Carol Mickett & Robert Stackhouse


Carol Mickett and Robert Stackhouse have worked collaboratively for over sixteen years. Their practice includes painting, printmaking, and large-scale, site-specific sculpture all of which is focused on creating places that bring some joy to others. Their work is included in museums, and many private and public collections.

Mickett came to the collaboration from a background in philosophy, visual art, film, radio, poetry, and theater. Stackhouse followed a traditional visual arts path, and his individual work can be found in museum collections around the world including the Museum of Modern Art, and the National Gallery in Washington, DC, and The National Gallery of Australia. Both hold PhDs: Mickett in philosophy and Stackhouse has an honorary doctorate in art.

Their most recent work includes Gateway Trio (2015), a privately commissioned ensemble for the lobby of the new Gateway Plaza Building in downtown Richmond, Virginia, which includes a 72 foot long mosaic and a 43 foot long glass and stainless steel walk-through sculpture, Breath of Cyprus Moon (2013), a 8’H x 27’ Diameter installation at the Selby Gallery at the Ringling School of Art and Design in Sarasota, FL, Breath of Water (2012), a 8’H x 38L’ x 18W’ installation, at the Lab Gallery in New York City, On Board (2011), a series of five paintings, located on the USFSP campus and commissioned by the Florida’s Art in State Building Program and Place In The Woods, (2010), a bronze and brass walk-through sculpture, 14’H, 28’L, 14’W, commissioned by the Hunter Museum of American Art, the Benwood Foundation, and the Art in Public Places Project in Chattanooga, TN.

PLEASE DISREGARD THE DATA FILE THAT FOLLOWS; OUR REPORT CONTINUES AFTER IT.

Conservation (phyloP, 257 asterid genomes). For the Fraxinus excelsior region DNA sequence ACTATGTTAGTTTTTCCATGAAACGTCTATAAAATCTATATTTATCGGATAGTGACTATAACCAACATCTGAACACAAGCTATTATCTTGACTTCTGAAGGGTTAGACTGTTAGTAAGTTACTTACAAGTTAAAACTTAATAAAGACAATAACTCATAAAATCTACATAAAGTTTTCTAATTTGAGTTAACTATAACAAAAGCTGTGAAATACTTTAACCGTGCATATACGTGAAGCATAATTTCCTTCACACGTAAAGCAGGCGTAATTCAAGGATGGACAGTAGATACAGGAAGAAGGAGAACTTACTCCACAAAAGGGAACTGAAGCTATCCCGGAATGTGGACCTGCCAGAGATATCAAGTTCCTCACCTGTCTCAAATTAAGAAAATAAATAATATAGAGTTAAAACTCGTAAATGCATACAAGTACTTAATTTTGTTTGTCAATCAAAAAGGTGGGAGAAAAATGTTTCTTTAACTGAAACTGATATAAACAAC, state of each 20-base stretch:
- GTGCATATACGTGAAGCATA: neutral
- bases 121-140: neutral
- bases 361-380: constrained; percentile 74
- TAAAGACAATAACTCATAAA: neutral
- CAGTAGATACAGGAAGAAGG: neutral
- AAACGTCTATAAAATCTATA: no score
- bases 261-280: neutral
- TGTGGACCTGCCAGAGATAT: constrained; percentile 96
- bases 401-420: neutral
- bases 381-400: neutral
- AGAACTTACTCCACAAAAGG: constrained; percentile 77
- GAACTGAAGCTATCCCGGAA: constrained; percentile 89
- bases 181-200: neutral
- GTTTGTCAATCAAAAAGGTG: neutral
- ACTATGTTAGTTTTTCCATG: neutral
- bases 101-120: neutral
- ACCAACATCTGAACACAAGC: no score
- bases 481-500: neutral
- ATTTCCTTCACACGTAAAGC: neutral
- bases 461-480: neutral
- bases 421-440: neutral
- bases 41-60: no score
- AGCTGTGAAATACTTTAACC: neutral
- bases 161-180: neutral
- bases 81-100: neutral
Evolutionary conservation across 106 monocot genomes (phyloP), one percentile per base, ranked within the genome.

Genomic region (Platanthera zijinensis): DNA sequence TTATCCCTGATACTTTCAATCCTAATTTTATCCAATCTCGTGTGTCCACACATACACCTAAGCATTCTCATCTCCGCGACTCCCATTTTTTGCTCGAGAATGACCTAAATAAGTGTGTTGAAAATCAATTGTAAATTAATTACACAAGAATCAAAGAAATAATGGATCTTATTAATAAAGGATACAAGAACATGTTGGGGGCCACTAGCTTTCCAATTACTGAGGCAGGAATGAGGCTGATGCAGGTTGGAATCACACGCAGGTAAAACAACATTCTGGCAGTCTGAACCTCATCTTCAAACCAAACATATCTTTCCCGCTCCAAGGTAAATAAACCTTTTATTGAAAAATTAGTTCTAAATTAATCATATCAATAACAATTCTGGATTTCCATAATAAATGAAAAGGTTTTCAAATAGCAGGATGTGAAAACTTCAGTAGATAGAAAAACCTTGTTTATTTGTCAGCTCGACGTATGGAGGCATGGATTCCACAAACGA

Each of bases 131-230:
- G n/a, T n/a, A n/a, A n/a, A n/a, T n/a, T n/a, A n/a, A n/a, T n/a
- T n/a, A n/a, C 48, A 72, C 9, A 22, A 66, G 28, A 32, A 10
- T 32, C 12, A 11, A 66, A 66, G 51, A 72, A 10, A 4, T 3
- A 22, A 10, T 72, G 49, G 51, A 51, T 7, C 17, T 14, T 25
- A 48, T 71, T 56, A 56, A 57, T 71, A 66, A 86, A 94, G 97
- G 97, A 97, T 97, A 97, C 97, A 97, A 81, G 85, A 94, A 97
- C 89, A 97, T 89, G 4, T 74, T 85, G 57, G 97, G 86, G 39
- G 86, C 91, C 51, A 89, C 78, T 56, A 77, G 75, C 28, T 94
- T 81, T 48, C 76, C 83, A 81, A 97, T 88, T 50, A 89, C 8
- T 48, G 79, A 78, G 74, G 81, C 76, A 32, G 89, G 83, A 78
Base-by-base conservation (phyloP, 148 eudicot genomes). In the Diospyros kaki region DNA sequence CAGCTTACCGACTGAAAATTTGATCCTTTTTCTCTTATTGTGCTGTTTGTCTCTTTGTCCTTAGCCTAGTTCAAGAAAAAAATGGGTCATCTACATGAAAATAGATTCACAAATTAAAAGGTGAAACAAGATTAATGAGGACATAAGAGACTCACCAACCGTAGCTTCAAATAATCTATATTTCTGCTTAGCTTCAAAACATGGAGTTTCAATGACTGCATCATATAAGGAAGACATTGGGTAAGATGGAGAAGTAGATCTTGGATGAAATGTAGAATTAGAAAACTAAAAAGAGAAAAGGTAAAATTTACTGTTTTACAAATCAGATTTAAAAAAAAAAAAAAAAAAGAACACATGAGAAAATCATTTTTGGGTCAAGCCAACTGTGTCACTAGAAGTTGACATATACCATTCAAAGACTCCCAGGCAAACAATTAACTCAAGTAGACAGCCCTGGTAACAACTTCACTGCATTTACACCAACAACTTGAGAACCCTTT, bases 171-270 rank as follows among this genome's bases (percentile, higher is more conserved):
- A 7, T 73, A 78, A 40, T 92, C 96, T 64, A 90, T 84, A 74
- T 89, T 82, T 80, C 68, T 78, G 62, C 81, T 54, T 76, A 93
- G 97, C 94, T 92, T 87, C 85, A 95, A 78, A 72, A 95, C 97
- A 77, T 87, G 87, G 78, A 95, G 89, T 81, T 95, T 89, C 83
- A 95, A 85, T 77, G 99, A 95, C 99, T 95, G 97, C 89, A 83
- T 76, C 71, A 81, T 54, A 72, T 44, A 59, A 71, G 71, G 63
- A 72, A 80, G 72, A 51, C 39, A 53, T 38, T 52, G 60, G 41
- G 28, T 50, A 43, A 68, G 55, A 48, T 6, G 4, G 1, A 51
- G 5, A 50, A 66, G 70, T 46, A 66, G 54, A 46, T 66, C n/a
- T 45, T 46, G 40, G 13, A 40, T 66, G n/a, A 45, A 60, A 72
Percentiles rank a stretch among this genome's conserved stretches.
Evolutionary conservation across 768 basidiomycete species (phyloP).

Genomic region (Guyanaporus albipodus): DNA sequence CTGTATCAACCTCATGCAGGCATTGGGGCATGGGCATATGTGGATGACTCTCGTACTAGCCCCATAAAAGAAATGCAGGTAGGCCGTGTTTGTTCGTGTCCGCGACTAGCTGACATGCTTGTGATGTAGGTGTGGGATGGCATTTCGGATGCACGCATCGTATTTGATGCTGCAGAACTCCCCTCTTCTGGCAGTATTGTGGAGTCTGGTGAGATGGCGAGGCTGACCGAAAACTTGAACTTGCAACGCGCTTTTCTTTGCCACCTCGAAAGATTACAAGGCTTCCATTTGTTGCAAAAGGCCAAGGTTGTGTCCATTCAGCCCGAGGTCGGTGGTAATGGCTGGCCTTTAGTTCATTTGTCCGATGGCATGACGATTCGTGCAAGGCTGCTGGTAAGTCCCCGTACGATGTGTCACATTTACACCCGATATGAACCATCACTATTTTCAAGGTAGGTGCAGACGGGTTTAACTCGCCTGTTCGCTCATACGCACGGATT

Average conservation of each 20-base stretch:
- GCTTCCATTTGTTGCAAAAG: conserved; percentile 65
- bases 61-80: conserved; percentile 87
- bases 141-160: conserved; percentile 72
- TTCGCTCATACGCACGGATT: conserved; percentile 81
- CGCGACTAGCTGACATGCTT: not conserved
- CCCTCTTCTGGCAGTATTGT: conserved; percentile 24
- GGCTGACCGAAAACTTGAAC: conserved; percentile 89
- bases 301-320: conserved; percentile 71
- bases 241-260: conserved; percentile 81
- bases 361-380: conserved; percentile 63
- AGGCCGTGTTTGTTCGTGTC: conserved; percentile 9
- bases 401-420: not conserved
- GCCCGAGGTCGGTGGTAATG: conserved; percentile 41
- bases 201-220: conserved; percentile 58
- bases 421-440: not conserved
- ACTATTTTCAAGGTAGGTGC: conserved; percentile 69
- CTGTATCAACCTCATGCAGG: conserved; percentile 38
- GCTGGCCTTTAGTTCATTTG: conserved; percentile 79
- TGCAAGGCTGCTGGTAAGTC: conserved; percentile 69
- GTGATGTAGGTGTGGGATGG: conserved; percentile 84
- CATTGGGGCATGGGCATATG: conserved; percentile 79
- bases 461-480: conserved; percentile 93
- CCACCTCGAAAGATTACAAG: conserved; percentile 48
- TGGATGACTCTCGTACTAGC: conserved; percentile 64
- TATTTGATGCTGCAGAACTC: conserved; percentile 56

A significant portion of their work explores water both two dimensionally and three dimensionally. Their explorations are not literal representations, but look at water and its ways-of-being metaphorically. Of their installation Breath of Water (Lab Gallery, NYC), Jonathan Goodman wrote in Sculpture Magazine: “It was abstract and did not show water, or its movement in any directly recognizable way, but the idea of water, its ability to change subtly, was beautifully portrayed.” The “idea of water” allows them to explore how structure or environment or an imposed conceptual scheme shapes both us and our world, and how, in these structures, we are nevertheless always in flux – in the constant flow of life.

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